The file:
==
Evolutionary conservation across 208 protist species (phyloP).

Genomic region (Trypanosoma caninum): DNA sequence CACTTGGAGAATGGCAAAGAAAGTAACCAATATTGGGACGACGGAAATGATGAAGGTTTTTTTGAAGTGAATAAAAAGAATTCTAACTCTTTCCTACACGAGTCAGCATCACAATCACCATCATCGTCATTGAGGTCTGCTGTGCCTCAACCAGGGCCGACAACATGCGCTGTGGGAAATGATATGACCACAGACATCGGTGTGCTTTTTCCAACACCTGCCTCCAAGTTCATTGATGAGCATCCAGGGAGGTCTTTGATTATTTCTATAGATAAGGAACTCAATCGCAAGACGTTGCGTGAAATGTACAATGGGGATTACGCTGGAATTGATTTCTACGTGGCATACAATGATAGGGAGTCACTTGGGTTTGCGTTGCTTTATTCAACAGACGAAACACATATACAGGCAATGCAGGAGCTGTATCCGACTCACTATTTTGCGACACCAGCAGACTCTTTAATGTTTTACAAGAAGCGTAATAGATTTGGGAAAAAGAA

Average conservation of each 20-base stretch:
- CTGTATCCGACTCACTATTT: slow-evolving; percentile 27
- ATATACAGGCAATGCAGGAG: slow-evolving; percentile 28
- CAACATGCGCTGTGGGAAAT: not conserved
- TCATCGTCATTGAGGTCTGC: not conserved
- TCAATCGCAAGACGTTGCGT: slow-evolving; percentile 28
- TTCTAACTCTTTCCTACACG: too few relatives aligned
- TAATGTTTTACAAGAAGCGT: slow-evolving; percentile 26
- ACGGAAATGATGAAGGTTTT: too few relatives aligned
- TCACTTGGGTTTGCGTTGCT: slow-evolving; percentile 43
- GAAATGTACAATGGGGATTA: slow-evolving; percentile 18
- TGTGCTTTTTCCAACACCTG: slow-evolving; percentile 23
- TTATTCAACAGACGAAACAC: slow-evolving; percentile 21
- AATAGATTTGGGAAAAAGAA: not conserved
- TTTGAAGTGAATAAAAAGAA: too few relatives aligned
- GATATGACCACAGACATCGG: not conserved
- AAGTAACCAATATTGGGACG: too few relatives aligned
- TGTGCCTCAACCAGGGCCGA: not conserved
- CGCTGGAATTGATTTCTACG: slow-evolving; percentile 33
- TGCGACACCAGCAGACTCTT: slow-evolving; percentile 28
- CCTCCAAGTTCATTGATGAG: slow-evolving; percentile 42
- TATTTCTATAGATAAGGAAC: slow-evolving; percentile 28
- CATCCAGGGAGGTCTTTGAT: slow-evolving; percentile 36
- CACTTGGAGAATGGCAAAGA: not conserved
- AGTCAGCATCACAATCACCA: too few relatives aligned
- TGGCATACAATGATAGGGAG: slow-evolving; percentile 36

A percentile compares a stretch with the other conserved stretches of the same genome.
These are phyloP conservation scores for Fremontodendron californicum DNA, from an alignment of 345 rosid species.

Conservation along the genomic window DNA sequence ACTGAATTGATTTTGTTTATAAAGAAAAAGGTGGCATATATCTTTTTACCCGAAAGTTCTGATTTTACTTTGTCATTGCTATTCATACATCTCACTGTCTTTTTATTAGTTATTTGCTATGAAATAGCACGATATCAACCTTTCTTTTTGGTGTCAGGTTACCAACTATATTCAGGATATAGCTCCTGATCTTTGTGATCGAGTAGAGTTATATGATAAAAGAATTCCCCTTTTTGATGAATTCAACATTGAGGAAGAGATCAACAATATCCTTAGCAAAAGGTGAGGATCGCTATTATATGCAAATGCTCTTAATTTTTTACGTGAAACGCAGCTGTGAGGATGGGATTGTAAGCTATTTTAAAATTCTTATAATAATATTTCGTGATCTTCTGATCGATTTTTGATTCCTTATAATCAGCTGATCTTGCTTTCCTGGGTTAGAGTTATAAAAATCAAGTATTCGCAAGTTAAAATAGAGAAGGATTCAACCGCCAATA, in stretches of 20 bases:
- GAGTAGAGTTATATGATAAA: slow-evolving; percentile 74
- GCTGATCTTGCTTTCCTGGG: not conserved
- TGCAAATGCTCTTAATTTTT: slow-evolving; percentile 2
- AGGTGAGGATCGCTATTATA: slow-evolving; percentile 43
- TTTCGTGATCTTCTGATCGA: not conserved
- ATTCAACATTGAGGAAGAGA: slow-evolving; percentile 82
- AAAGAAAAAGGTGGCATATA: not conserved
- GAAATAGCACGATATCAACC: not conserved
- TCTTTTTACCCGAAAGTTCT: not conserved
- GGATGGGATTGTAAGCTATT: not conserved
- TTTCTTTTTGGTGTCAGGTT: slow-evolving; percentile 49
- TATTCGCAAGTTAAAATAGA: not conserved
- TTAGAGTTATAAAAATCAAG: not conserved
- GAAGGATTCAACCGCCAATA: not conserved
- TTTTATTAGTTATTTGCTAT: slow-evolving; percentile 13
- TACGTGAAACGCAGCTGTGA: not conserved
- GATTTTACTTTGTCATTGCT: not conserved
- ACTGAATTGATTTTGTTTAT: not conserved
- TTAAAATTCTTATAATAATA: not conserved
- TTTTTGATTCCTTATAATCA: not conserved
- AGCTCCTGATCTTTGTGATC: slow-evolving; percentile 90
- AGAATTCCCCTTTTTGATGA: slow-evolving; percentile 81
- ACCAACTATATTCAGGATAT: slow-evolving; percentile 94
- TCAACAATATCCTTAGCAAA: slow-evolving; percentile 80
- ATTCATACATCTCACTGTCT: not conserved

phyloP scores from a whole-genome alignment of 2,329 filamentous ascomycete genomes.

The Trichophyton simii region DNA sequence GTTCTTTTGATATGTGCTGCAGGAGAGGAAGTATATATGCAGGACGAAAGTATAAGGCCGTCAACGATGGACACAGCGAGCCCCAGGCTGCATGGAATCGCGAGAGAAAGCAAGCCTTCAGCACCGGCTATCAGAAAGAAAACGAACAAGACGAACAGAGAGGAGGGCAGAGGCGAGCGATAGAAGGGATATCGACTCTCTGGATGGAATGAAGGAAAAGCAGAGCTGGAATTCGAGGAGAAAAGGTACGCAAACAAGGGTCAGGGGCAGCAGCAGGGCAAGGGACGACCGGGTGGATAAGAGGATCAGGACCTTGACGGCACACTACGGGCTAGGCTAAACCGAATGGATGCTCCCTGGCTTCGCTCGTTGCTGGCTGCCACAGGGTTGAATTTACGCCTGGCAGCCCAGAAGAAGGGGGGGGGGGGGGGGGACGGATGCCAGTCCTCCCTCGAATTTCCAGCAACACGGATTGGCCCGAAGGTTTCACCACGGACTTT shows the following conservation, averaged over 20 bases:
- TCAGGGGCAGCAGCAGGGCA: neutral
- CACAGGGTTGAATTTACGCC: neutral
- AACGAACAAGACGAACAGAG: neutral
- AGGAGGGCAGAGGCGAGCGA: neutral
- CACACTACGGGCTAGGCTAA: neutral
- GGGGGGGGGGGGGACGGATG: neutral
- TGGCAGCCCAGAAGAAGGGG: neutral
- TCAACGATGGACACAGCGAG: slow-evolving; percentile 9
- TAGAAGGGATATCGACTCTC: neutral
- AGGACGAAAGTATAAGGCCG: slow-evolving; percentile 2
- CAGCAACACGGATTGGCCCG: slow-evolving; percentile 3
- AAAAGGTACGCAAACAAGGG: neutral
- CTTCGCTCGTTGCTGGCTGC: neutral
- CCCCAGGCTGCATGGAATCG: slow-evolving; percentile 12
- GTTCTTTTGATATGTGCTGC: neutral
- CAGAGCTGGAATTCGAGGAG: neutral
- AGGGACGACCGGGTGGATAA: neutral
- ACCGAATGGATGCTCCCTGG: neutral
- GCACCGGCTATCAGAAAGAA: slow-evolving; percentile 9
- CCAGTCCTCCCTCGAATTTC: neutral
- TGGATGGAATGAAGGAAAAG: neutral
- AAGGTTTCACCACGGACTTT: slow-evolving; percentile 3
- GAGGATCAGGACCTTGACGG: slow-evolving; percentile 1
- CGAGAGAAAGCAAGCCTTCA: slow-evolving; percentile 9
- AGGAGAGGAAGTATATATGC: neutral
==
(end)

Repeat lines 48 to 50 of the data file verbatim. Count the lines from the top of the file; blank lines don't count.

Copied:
- GATTTTACTTTGTCATTGCT: not conserved
- ACTGAATTGATTTTGTTTAT: not conserved
- TTAAAATTCTTATAATAATA: not conserved